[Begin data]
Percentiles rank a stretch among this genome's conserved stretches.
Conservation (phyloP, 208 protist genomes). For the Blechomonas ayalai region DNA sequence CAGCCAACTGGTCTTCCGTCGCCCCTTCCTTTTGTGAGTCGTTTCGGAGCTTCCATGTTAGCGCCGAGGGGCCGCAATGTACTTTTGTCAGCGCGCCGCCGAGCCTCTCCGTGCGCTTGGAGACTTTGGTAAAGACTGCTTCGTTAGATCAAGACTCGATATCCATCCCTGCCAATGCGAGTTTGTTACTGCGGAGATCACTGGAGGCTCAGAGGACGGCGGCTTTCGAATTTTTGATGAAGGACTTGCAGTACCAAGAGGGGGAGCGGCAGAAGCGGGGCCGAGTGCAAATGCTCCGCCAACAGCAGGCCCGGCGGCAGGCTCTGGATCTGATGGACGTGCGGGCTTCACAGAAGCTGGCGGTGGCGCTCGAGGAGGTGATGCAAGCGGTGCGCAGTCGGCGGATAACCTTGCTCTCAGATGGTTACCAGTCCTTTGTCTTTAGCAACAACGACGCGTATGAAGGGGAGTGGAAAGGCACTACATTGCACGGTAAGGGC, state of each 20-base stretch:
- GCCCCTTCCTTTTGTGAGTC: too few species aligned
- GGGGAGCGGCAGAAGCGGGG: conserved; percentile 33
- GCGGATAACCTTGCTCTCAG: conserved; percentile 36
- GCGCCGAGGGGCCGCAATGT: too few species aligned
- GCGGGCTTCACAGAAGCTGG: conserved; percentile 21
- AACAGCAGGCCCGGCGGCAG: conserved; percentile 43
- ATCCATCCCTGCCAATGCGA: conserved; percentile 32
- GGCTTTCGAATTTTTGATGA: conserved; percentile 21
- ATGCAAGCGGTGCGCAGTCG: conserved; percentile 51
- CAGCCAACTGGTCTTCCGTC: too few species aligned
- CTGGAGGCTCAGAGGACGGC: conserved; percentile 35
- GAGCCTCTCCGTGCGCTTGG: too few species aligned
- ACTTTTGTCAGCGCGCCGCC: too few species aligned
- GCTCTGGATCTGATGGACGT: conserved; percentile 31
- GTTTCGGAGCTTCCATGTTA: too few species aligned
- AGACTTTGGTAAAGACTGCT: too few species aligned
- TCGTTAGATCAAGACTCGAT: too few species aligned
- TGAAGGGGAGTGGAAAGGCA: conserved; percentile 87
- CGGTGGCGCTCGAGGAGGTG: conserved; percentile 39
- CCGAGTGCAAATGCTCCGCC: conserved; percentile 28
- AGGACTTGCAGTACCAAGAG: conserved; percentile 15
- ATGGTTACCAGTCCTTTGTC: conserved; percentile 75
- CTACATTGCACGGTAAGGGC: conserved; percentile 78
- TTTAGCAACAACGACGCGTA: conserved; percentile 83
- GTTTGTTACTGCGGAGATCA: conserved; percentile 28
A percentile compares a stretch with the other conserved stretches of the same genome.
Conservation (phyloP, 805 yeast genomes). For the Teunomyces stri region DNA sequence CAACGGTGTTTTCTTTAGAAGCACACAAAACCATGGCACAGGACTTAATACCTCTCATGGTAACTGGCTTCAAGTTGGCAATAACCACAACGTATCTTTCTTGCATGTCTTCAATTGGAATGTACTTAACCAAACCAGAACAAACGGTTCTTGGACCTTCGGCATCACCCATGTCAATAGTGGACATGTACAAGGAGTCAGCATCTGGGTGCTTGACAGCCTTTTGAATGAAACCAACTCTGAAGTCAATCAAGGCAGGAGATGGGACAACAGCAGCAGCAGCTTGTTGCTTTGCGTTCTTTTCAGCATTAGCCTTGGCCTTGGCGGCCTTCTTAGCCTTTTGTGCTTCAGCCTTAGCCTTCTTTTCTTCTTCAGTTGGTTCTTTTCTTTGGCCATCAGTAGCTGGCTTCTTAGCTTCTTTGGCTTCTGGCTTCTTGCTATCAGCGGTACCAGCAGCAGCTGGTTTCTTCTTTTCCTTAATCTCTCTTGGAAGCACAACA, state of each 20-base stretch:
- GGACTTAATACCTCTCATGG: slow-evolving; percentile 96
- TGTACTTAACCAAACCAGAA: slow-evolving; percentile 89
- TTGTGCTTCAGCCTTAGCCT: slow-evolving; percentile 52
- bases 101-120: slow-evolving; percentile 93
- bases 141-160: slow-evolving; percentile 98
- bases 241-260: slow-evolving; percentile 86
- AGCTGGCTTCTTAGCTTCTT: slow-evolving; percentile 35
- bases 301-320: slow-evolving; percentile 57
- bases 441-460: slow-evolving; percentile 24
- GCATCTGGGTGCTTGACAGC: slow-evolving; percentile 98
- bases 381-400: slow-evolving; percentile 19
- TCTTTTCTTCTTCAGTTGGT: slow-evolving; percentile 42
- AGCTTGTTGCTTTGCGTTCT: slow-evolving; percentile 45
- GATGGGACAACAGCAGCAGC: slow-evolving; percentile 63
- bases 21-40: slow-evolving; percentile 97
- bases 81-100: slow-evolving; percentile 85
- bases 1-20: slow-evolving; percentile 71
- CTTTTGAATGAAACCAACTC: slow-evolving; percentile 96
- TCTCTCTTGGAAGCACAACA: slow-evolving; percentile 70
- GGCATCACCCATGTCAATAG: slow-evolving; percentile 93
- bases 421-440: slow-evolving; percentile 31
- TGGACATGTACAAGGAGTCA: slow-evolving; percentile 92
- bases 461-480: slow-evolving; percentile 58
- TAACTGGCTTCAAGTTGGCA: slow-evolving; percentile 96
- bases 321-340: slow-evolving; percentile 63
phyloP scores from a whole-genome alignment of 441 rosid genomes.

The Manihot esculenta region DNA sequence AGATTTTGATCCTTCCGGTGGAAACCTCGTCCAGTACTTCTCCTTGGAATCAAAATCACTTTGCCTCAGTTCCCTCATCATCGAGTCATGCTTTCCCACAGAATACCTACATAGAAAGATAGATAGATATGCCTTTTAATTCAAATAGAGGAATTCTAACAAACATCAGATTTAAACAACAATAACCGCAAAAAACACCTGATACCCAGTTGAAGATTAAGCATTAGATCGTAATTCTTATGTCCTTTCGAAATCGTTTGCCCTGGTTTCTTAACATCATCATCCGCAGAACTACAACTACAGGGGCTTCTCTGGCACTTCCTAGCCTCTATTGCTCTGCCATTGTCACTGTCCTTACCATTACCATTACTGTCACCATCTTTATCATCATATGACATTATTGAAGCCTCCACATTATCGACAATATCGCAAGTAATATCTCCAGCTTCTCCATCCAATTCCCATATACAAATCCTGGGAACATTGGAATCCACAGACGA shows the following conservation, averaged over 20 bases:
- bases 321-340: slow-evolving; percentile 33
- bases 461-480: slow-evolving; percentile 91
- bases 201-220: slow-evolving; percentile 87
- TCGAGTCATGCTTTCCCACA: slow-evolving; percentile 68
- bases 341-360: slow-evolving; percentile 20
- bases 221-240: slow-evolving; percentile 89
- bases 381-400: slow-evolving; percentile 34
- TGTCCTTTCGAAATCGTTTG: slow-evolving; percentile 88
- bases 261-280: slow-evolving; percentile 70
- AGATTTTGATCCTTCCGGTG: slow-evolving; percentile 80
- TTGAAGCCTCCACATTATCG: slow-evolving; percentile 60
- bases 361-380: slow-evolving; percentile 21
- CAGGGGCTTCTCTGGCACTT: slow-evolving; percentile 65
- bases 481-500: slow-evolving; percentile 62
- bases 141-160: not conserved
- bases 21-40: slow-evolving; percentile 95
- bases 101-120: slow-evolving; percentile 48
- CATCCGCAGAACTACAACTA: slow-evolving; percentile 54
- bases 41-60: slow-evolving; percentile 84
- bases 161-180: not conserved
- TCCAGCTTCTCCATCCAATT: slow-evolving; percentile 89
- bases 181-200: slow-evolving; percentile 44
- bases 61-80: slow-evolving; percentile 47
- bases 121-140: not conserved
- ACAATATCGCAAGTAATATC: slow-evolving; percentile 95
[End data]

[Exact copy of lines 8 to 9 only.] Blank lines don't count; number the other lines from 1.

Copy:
- AACAGCAGGCCCGGCGGCAG: conserved; percentile 43
- ATCCATCCCTGCCAATGCGA: conserved; percentile 32